These are the four goods most frequently stolen from supermarkets

We spoke to a Spanish loss prevention manager about the four products most popular with thieves

Buying a chocolate bar at the supermarket is no longer a straightforward affair. It now involves going to the shelves, picking up a huge multipack and taking it to the checkout so the cashier can open it and hand you one of the bars from inside.

This is now common practice in many Spanish supermarkets, as it’s the most effective way of preventing the theft of one of the most-stolen objects by shoplifters. The downside of this solution is that thousands of potential buyers are put off by the tedious process and abandon the purchase, causing the supermarkets to lose lots of money.

The solution becomes the problem: an impediment to theft ends up being an impediment to purchase.

Spain ranks sixth in worldwide supermarket theft, below Japan, China, Finland and Holland. Mexico takes first place with 1.68% of total products stolen. Javier Blanco, head of Loss Prevention at AECOC – one of the largest associations of manufacturers and distributors in Spain – talked to us about conditioning free access for consumers:

‘It’s true that it’s almost impossible to steal a product that’s in a display case, but putting a product behind glass also generates an extremely high rate of shopping abandonment. 40% of people give up buying a product if it’s behind glass.’ 

According to the latest official data, the unknown loss in large distribution represents 0.8% of all sales. It represents losses of €1.6b for the sector. CCTV, security guards at exits and fraud detection software at checkouts are all used in an attempt to avoid losses stemming from three main causes:

External theft: Theft by people outside the company (represents 62% of the total.)

Internal theft: Theft by employees of the company (represents 22% of the total.)

Errors of management: Losses resulting from unintentional management failures (represent 16% of the total.)

These days, most goods are stolen by professional thieves rather than hungry shoplifters. These career criminals tend to target products that are easiest to sell in illegal markets. 

‘80% of theft is professional, and the primary destination of these products is resale in illegal markets. This is the primary concern for distributors. The problem is when the thief makes shoplifting into a way of life and steals repeatedly. In addition, it’s important to remember that many cases of theft involve threats or violence towards employees, provoking fear among staff and shoppers.’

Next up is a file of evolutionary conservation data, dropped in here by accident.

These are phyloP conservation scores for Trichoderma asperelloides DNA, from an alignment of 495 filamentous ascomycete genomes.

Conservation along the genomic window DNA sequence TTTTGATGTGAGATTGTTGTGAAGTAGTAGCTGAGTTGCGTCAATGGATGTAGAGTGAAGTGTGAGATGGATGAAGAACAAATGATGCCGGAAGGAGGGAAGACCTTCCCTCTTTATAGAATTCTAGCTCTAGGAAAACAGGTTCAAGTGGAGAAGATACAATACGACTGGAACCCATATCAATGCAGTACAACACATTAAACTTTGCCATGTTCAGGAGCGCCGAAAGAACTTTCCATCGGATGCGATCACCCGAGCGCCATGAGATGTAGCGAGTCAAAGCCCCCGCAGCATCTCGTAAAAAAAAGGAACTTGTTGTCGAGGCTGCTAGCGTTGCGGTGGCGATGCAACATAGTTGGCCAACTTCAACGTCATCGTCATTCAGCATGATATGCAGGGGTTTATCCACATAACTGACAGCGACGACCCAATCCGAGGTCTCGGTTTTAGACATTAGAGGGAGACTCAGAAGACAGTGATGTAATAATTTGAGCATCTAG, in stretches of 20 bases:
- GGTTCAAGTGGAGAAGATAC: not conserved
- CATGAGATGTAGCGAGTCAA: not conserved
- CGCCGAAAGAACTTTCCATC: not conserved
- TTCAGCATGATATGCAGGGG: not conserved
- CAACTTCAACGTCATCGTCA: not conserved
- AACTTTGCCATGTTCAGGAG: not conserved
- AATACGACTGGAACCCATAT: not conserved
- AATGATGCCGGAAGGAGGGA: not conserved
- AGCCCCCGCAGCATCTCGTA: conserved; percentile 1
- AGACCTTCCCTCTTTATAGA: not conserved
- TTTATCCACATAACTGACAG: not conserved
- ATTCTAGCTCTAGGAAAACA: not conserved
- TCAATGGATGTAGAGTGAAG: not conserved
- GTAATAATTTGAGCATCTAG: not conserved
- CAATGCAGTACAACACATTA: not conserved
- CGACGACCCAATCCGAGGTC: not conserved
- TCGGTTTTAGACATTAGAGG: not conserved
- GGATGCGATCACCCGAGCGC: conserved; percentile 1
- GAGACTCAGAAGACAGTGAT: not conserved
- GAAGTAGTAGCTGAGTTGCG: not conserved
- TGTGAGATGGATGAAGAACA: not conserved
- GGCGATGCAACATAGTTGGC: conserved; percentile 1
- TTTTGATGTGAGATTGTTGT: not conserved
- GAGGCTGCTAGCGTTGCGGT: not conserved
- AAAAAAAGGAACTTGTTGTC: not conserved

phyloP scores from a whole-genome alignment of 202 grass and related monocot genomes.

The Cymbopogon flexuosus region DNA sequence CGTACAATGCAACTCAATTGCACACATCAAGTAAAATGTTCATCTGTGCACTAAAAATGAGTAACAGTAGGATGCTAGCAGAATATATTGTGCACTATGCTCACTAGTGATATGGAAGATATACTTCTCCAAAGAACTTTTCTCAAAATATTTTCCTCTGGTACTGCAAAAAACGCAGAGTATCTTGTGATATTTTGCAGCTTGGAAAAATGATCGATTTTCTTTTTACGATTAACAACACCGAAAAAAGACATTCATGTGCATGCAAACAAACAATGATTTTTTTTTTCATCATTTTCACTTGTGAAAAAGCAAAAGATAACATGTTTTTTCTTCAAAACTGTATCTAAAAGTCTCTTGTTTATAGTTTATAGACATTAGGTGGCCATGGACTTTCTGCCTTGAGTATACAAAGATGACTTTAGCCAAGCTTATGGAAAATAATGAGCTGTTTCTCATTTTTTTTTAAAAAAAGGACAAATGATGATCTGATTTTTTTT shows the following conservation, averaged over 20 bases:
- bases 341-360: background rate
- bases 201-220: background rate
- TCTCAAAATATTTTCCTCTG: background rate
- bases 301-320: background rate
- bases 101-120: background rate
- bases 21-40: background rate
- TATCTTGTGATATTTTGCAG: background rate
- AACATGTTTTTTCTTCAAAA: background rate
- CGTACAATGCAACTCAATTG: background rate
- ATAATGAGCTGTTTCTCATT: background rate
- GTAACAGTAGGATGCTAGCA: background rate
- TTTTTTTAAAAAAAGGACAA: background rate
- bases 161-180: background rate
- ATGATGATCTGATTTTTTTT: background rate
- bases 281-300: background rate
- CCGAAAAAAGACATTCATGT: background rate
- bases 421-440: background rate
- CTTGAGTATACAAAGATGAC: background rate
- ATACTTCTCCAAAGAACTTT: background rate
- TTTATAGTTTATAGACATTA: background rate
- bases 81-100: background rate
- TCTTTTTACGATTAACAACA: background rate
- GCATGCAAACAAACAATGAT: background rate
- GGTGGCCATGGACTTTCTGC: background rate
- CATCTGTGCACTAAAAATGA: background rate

Below is a list of the most frequently stolen food items in Spanish supermarkets:

1. Alcoholic beverages  

71% of food distributors affirm that alcoholic beverages are among the most stolen products.

 

2. Meat, fish and charcuterie

42% of distributors say that these types of products are the most popular with thieves.

3. Canned food

35% of distributors say that cans are the most highly targeted items.

4. Chocolates and sweets

For 21% of distributors, these are the most stolen goods.

More than half of the companies claim that they report fewer than 15% of instances of shoplifting to the police. 71% of companies say that the low effectiveness of convictions is the primary reason thefts aren’t reported. 58% say that the excessive amount of time required to make a formal complaint is the reason they fail to report cases of shoplifting.

A reform in the Spanish penal code has been welcomed by supermarkets. Until recently, stealing in Spain was relatively consequence-free. 

‘The reform of the penal code, which came into force on 15 July 2015, hardens the penalties for shoplifting and robbery and, above all, for the recidivism and professionalism of criminal gangs who are the main problem. It’s still too soon to see if the change will have a significant impact, but it looks as if it will help reduce theft.’

Despite these changes however, the industry says that more must be done. Shoplifting is now considered a crime in all cases, although up to €400 it is still viewed as a minor offence. In the end, these steps have been taken primarily to tackle repeat offenders; prison sentences will only be an option after the fourth incidence of theft.


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